Indonesia will continue to send domestic helpers overseas after saying it would stop sending maids abroad from this year on the grounds of protecting the women.
The about-turn was welcomed by campaigners who said it would help prevent women falling prey to human trafficking, Reuters reports.
Thousands of Indonesian women travel to places like Hong Kong, Singapore, Taiwan and Malaysia every year to become maids, attracted by promises of higher salaries despite reports of widespread abuses and near slave-like living conditions.
A senior official at the Manpower Ministry told the Thomson Reuters Foundation that Jakarta would not go ahead with the ban but it has been in talks with countries to ensure Indonesian maids are treated in a “humane” way.
“We are not stopping Indonesians going overseas to become domestic workers but we want better protection for them,” said Soes Hindharno, director for the protection and placement of Indonesian migrant workers abroad.
He said this includes preventing what he called “multi-tasking work” by Indonesian maids to reduce exploitation.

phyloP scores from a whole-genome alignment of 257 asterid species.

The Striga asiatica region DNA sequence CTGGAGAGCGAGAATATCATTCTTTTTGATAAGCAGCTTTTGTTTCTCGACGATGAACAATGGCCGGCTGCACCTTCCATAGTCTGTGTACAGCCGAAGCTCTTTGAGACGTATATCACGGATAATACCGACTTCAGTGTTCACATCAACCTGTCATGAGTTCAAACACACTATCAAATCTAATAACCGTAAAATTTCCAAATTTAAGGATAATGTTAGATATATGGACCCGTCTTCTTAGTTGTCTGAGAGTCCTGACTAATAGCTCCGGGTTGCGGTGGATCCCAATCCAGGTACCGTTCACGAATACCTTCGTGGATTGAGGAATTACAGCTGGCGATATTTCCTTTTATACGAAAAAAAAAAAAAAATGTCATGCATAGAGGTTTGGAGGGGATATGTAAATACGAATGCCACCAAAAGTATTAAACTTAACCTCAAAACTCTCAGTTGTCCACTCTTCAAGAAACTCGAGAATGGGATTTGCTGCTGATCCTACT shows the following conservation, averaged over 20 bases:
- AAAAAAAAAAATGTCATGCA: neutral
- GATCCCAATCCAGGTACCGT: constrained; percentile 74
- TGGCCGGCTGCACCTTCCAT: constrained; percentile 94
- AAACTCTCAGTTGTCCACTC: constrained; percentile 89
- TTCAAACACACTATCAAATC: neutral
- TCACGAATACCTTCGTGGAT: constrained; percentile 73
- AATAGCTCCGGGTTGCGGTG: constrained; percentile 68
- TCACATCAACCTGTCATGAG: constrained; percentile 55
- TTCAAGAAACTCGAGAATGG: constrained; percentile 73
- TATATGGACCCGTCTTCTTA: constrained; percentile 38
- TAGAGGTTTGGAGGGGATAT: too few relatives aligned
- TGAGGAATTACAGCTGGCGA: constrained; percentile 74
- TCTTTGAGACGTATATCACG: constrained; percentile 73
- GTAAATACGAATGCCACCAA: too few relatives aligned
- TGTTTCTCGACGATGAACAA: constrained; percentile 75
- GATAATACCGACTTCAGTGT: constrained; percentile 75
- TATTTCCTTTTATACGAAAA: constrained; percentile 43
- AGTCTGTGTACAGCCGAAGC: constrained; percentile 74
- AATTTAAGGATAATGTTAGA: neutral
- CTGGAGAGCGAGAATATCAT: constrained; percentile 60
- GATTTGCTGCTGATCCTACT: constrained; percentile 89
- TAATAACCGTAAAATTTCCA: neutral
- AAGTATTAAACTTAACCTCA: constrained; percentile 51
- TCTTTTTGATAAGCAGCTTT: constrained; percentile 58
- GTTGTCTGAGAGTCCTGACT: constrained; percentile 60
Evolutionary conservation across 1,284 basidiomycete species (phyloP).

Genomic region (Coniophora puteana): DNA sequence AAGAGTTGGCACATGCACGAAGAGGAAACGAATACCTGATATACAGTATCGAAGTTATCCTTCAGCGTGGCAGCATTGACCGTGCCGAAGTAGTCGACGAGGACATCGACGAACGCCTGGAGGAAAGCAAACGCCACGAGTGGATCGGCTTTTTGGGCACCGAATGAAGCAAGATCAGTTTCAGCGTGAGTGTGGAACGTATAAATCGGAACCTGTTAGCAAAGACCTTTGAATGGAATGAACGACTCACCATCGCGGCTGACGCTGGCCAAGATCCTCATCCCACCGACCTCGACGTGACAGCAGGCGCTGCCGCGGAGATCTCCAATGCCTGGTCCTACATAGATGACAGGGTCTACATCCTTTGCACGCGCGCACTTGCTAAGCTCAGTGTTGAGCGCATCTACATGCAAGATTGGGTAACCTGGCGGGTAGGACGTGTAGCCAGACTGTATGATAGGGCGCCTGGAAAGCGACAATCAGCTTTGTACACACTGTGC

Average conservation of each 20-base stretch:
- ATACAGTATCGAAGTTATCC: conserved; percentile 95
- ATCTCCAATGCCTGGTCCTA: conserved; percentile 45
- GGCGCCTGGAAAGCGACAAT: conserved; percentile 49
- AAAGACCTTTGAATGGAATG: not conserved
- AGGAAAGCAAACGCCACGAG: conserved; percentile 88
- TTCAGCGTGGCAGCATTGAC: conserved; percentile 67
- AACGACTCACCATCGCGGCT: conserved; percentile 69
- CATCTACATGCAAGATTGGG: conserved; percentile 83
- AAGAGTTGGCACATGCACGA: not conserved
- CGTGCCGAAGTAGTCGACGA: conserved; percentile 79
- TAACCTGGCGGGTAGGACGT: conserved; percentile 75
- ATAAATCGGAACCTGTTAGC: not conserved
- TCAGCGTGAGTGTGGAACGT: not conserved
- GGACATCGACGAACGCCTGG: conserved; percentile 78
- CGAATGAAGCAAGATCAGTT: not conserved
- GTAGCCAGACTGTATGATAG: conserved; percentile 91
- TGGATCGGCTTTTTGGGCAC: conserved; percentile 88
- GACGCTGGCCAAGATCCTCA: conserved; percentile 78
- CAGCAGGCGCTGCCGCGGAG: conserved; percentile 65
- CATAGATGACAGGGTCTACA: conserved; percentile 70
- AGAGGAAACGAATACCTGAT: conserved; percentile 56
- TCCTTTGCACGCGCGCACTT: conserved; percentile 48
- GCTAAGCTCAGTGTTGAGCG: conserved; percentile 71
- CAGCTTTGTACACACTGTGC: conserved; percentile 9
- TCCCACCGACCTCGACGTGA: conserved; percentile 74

“If they are housekeepers, they are housekeepers – they clean, cook and iron. If they are babysitters, they are babysitters – you can’t ask a babysitter to bathe your dog.”
Currently, Indonesian women who work as maids abroad are required to stay at the home of their employer, handling tasks from cleaning to looking after children or the elderly – a rule activists say making them vulnerable to abuse.
Migrant activists welcomed the decision, but said more needed to be done to combat human trafficking including ensuring women aware of their rights when leaving for work overseas.
“It is a basic right to go abroad to work. If the government stops this, we will only see more human trafficking cases,” said Mulyadi, a co-founder of rights group Migrant Care, who like many Indonesian goes by one name.
Since 2015, Indonesia has banned women from going to 21 Middle Eastern countries following a series of abuse cases but high-demand for maids has encouraged traffickers to find ways around the curbs.
Hindharno said the Middle East ban would stay in place.
Domestic helpers make up more than a third of six million Indonesians working abroad.
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